feelings

The Other F****** Word

Posted by on Sep 8, 2015 in emotions, feelings, Therapy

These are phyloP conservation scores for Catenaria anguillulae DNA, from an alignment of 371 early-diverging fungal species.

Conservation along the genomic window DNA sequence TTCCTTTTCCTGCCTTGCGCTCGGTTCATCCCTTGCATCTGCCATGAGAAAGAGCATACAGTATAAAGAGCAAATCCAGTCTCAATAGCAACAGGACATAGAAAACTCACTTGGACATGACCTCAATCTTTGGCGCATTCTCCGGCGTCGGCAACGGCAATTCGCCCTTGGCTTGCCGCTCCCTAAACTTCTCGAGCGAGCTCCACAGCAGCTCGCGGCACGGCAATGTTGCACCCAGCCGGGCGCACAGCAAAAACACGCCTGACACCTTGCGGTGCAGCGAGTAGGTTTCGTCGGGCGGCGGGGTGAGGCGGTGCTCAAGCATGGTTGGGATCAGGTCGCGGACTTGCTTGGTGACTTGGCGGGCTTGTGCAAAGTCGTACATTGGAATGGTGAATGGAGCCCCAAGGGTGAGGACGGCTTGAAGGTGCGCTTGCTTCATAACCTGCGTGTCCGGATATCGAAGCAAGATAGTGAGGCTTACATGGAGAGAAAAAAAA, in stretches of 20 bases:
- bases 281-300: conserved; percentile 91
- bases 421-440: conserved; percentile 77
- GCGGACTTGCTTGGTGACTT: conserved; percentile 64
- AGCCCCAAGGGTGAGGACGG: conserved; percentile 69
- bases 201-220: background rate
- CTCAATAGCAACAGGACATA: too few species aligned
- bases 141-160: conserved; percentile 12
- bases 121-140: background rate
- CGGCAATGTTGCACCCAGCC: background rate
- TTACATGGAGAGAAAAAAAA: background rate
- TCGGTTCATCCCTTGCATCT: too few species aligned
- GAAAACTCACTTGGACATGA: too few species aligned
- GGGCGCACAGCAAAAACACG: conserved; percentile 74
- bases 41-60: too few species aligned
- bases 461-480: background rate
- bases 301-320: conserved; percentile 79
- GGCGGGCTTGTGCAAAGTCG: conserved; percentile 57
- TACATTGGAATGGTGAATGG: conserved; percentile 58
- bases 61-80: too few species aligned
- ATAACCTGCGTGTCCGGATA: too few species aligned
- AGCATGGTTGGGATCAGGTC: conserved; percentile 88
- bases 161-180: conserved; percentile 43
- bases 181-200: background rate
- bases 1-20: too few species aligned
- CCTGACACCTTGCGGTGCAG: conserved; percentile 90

When thinking of a title for this article, several variations on the theme came to mind: Feelings: Everybody Has Them I Feel, Therefore I am Yeah, I Have Feelings. So What? Feelings 101 I Have Feelings? Feelings, Nothing More than Feelings Feelings…I Would Rather Talk About Sex. I was looking for a way to approach a subject that’s often challenging to talk about. There are a lot of overt and covert messages in our society that devalue and expect feelings to take a back seat to logic or reason. So, what I’m trying to do with the title is make it okay to talk about feelings. My own feelings about this entry are excitement and apprehension. I am excited to be able to write about a topic that is so universal and a part of everyday life. I’m also apprehensive that the subject matter by itself may inadvertently turn some people away before giving it a chance.  Many of us grew up in families where feelings were not discussed or only certain feelings were acceptable to share. We may have frequently heard statements like: “You shouldn’t feel that way.” “Don’t feel that way.” “I don’t know how to feel in this circumstance.” “She is so emotional.” “He is so unfeeling.” The bigger message in those words are that there are right and wrong feelings. That someone should or should not feel a certain way about a situation, and that the correct feeling is obvious and universal. If this is true for you and you wish to continue in this way, then stop here and go live life. However, if this resonates with you and you are ready to be challenged, please read on. Your feelings may want some recognition and  validation. A different perspective about feelings is that feelings are merely a human way of taking in information about a subject or situation. Similar to sensing the outside environment in terms of touch, sight, sound, taste and smell, feelings offer humans information.  And just like sensing the warm heat of the sun on a sunny day, there is no good or bad, no right or wrong.  It is just information to accept without judgement, that you may use to make decisions. The warmth may remind you to apply sunscreen to protect your skin, or you may decide to take off your sweater to regulate your body temperature. Taking in information through feelings works similarly. Spilling your drink during a meal might evoke feelings of disappointment, embarrassment, sadness, worry, or excitement. Each of us has our own set of feelings that could surface. If you’re worried about ruining something, you may decide to quickly remove your iPhone from the table to mitigate the damage. Embarrassment may lead you to decide to use a stack of nearby napkins to sop up the liquid and get rid of the evidence of the accident. Perhaps spilling the drink was the most exciting thing to happen that day and you think that you could use a little more spontaneity in your life, so you decide to take the afternoon off and go see a matinee. Learning to identify and label feelings allows us to take in more information. We often find that there are several feelings that can be applied to any given situation. This characteristic of being human can be wonderfully complex. Yes, you can and do have seemingly conflicting feelings about situations and events all the time. No wonder why some decisions are difficult to make.  Furthermore, feelings can and do change with time and different perspectives making them moving targets for gathering information....

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